Understanding Hypoglycemia: Risks, Prevention and Treatment
Last updated: August 2022
Hypoglycemia, or low blood sugar, is often considered the limiting factor in reaching glycemic goals. Hypoglycemia and the fear of hypoglycemia can negatively impact quality of life for people with diabetes. Recurrent hypoglycemia increases the risk of having a severe hypoglycemic episode and may also result in hypoglycemia unawareness. This article will easily explain if you are at risk for hypoglycemia and how to properly treat a hypoglycemic episode.
What blood sugar reading is considered low?
The American Diabetes Association classifies a low blood sugar as less than 70 mg/dL. It should be noted that some people might feel symptoms of a low blood sugar at a higher or lower reading.
There is a risk of hypoglycemia with any of the following medications:
- Insulin: Lantus, Levemir, NPH, Regular, Novolog, Humalog, Apidra
- Sulfonylureas: Diabeta, Micronase, Glucotrol, Glucotrol XL, Amaryl, Glynase
- Meglitinides: Prandin, Starlix
What are common causes of hypoglycemia?
- Dose of insulin or oral medication is too high
- Delayed or missed meal
- Giving an insulin injection into a muscle
- Taking a hot bath or shower soon after taking an insulin shot
- Alcohol (avoid drinking alcohol on an empty stomach)
What are the signs and symptoms of hypoglycemia?
Common symptoms of hypoglycemia can include:
- Behavioral changes
- Double vision
- Face may become red or pale
If symptoms are ignored or not recognized, a severe hypoglycemia episode may occur, leading to a seizure and/or unconsciousness.
What is the proper treatment for hypoglycemia?
- Use the Rule of 15
- Check blood sugar with a blood glucose meter
- If blood sugar is less than 70 mg/dL, consume 15 grams of quick-acting carbohydrates (see list below). Avoid over-treating, which can cause blood sugar spikes.
- Recheck blood sugar in 15 minutes. Repeat treatment if blood sugar is still below 70 mg/dL after 15 minutes.
- Once blood sugar is above 70 mg/dL eat another 15 grams of carbohydrate with some protein if no meal or snack will be consumed in the next 1-2 hours.
Quick-acting carbohydrates include:
- 4 oz fruit juice
- 3-4 glucose tablets
- 1 tube glucose gel
- 4 oz regular pop
- 15 Skittles
- 4 Lifesavers hard candy
- 1 tablespoon honey
Foods with fat and protein (cookies, cake, candy bars, milk, etc.) should not be used for the treatment of hypoglycemia. Fat and protein slow down the absorption of carbohydrates. As a result, it will take longer for the blood sugar to rise if such foods are used as treatment.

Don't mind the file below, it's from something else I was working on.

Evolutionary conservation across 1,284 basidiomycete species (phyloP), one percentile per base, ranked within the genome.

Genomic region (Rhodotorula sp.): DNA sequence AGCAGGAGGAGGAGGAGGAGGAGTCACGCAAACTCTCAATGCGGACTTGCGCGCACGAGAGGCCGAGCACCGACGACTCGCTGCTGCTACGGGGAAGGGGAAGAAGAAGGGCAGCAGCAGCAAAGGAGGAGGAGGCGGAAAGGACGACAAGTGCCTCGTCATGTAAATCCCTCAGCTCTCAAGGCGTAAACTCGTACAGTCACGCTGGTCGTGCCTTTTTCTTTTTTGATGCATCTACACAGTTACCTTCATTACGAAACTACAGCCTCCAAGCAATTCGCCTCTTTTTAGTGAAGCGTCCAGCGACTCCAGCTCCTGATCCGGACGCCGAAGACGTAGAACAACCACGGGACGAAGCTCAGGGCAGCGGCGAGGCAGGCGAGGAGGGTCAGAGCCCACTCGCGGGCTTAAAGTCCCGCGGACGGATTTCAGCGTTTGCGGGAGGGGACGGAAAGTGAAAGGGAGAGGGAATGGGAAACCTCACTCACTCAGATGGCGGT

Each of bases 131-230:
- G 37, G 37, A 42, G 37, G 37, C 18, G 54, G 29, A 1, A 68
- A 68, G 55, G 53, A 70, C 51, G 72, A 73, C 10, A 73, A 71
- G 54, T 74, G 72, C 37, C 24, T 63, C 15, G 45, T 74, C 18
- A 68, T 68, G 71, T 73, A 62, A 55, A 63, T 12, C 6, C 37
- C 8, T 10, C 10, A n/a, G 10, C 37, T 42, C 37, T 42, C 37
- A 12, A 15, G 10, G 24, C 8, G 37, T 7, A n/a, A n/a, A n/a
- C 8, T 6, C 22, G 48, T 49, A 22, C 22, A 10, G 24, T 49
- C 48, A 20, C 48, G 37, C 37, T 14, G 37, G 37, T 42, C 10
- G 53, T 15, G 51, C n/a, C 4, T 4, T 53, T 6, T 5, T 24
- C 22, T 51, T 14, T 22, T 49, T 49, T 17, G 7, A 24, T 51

How to prevent hypoglycemia
In order to prevent hypoglycemia, avoid skipping meals and monitor blood sugar regularly. Some other tips include:
- Carry quick acting carbohydrates with you at all times.
- If you exercise more or longer than usual, have a carbohydrate snack.
- Avoid consuming alcohol on an empty stomach.
- Avoid taking a hot shower right after an insulin injection.
Preventing recurrent hypoglycemia will reduce the risk of developing hypoglycemia unawareness. Hypoglycemia unawareness is when symptoms typical of a low blood sugar do not occur. This puts a person at greater risk for having a severe low blood sugar.
What is glucagon?
Glucagon is an emergency injection used to treat a severe low blood sugar episode when a person is unconscious or having a seizure. Glucagon is a hormone that tells the liver to release stored sugar (glycogen). People who treat their diabetes with insulin should keep glucagon on hand. A prescription is needed for glucagon.
If your diabetes treatment carries a risk of hypoglycemia, wearing diabetes identification is especially important.
The bottom line
Don’t let the fear of hypoglycemia prevent you from reaching your glycemic goals. The first step is learning if your medication puts you at risk for hypoglycemia. A little extra planning can help prevent a low blood sugar from occurring and also help prepare should you experience a low blood sugar.
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